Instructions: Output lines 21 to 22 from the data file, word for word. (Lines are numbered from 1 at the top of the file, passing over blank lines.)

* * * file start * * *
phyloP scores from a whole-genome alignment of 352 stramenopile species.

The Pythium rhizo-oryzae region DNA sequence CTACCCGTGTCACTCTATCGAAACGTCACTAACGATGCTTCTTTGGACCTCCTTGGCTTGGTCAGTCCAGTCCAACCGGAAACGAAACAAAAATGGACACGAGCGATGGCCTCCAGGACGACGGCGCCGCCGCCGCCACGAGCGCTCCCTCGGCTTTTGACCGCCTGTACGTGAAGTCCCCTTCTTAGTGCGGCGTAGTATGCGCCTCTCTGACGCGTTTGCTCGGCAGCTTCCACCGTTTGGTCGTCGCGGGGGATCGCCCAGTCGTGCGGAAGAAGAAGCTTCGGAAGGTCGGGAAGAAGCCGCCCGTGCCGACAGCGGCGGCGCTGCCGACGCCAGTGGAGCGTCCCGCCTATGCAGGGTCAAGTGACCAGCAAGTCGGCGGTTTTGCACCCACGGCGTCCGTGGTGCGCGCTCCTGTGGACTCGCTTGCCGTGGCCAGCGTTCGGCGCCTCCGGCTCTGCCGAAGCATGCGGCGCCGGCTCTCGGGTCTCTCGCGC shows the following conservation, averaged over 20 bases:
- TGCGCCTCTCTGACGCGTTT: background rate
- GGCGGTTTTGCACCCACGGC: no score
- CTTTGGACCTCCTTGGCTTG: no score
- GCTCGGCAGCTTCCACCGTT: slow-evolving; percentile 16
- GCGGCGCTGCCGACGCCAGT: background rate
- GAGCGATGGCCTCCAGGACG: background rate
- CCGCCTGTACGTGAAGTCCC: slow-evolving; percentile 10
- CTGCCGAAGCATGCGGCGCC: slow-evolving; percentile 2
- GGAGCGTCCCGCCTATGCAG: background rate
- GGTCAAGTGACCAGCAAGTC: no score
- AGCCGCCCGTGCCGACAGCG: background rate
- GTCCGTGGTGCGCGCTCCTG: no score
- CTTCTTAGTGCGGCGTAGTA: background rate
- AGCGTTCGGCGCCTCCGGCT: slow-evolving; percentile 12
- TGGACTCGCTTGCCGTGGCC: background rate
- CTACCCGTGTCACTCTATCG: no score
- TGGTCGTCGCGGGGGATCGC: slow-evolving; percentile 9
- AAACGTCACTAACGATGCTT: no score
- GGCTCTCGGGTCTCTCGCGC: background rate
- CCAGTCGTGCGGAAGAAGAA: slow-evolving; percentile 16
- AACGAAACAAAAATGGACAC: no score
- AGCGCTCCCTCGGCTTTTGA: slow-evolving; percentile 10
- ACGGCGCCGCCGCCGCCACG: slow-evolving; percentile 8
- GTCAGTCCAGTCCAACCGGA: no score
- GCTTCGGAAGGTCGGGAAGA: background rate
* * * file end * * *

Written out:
- GGCTCTCGGGTCTCTCGCGC: background rate
- CCAGTCGTGCGGAAGAAGAA: slow-evolving; percentile 16